Many people know what a union is and understand that it consists of a group of workers who come together for the purpose of negotiating their rights together.
However, people seem to be less clear on what a collective agreement is and the role it plays.
To put it plainly, the collective agreement is the backbone for unionized employees. A collective agreement is a signed document between the workers and their employer that spells out the rights, terms and conditions of employment. The agreement contains the rights of workers and both employers and the unionized workers have to abide by it.
What is a collective agreement?
As stated above, a collective agreement is a signed document between workers and their employer in regards to their rights, terms and conditions of employment.
However, the collective agreement is really a lot more than that. A collective agreement is the employment contract between employer and employees. The difference between the agreement/contract in the union and non-union context is that in the union context, the union negotiates the agreement to benefit not just the employer but also the unionized workers and what’s more protect their rights. When a union is not involved, often-prospective employees sign employment contracts that may be tipped in the favour of the employer.
Do collective agreements have an expiration date?
Collective agreements usually do have time limits. Depending on the labour code of the particular province or territory, a labour contract usually has a set minimum time period for which it must be valid. Often that time period is one year, as in British Columbia. However, these agreements are usually negotiated for a longer period than that.
If one or the other party want to change the terms of the agreement during the life of the agreement, it can only be done with the consent of both the union and the employer.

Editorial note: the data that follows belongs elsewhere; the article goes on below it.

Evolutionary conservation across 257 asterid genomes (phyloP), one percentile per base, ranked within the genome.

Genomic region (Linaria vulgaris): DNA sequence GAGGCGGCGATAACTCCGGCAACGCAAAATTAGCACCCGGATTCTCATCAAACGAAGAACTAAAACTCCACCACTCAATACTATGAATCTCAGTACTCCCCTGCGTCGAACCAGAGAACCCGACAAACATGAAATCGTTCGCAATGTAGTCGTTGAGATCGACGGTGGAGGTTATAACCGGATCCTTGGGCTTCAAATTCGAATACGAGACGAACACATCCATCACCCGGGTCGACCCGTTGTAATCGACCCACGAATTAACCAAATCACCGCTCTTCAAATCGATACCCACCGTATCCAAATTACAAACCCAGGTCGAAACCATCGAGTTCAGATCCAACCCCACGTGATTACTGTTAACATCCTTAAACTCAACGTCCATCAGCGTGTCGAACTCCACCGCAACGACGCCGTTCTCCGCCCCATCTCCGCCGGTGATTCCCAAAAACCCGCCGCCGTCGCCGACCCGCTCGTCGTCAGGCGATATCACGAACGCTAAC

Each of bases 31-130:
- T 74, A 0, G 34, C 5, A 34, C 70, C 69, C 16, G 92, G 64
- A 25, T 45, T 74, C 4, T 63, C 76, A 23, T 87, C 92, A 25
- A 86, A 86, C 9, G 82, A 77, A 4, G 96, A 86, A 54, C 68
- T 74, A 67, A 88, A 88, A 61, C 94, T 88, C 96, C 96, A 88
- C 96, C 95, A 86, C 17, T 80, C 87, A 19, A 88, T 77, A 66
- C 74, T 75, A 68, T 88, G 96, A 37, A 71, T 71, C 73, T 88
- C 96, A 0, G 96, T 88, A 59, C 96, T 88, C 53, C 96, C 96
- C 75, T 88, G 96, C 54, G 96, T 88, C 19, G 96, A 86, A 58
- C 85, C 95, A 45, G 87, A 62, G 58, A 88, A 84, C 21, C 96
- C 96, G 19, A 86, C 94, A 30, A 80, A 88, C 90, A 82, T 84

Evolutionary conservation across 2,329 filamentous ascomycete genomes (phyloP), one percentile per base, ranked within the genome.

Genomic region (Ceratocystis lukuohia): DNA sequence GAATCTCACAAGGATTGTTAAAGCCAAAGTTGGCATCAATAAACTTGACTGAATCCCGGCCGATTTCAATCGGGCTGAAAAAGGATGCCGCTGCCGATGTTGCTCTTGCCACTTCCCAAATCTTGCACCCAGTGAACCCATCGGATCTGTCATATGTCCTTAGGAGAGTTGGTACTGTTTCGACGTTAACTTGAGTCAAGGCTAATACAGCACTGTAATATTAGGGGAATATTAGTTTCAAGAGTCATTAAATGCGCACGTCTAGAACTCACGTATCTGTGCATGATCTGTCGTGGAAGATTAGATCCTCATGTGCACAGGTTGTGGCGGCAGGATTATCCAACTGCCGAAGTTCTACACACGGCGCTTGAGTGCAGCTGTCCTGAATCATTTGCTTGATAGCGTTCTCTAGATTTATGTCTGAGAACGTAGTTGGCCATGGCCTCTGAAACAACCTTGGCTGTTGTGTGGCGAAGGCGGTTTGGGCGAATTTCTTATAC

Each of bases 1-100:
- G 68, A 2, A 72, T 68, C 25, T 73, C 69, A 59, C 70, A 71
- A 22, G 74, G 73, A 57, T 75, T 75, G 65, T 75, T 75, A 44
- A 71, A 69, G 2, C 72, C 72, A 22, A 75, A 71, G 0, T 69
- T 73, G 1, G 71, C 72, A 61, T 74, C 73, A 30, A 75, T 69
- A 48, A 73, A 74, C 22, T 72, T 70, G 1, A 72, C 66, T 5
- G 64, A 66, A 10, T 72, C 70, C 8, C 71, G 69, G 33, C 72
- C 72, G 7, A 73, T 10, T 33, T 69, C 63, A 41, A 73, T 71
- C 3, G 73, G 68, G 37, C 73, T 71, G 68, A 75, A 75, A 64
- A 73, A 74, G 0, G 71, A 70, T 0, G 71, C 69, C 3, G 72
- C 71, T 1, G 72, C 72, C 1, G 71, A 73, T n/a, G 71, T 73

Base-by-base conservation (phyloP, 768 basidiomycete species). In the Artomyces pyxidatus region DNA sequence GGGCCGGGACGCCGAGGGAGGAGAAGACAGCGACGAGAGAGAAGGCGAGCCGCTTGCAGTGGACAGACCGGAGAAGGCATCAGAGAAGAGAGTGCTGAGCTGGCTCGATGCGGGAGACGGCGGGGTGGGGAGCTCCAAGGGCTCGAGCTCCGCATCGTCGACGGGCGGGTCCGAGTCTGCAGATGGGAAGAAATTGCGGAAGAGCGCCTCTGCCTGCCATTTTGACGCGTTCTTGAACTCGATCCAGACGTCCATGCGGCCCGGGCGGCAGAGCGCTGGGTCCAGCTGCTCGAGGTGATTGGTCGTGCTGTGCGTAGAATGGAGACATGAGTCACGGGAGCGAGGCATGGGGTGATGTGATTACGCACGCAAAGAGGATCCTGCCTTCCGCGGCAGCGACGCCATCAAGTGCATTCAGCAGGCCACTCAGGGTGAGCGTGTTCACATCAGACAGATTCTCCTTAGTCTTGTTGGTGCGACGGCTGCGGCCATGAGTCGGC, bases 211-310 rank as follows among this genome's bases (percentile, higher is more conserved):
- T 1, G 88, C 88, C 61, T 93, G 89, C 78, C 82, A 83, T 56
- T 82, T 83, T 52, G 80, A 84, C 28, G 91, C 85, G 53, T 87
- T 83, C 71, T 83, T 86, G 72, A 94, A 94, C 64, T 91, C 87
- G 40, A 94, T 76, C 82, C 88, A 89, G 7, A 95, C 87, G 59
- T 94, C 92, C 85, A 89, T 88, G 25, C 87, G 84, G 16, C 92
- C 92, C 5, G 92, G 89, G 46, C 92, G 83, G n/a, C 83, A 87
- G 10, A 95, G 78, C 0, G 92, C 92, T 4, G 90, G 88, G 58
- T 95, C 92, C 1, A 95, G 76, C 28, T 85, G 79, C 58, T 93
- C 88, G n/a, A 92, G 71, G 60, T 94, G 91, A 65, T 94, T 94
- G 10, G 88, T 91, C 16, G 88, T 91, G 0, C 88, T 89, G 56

How do the union and the employer negotiate the collective bargaining agreement?
After the certification process is over, the union then contacts the employer, through written notice, and lets the employer know that they would like to negotiate a collective agreement.
However, if either of the parties is already part of a collective agreement they must let the other party know.
In Ontario, if the employer or union are subject to a collective agreement already, then they must give notice to bargain within these timelines:
- Within the 90 days before the agreement is due to expire; or
- During any other period set out in the agreement.
After notice is given and once a proposed agreement is set out union members then get a chance to vote on it. The agreement needs a certain amount of votes in order to be accepted, that amount is usually 50 per cent, but could differ in other provinces and depending on the agreement.
If you are starting a union or negotiating a collective agreement you should consult the Labour act of your province or territory for specific instructions and timelines. If you have legal questions about the process you should consult a lawyer.
Collective Bargaining, Agreements and Negotiations: FAQ
Guide to the Labour Relations Code Province of British Columbia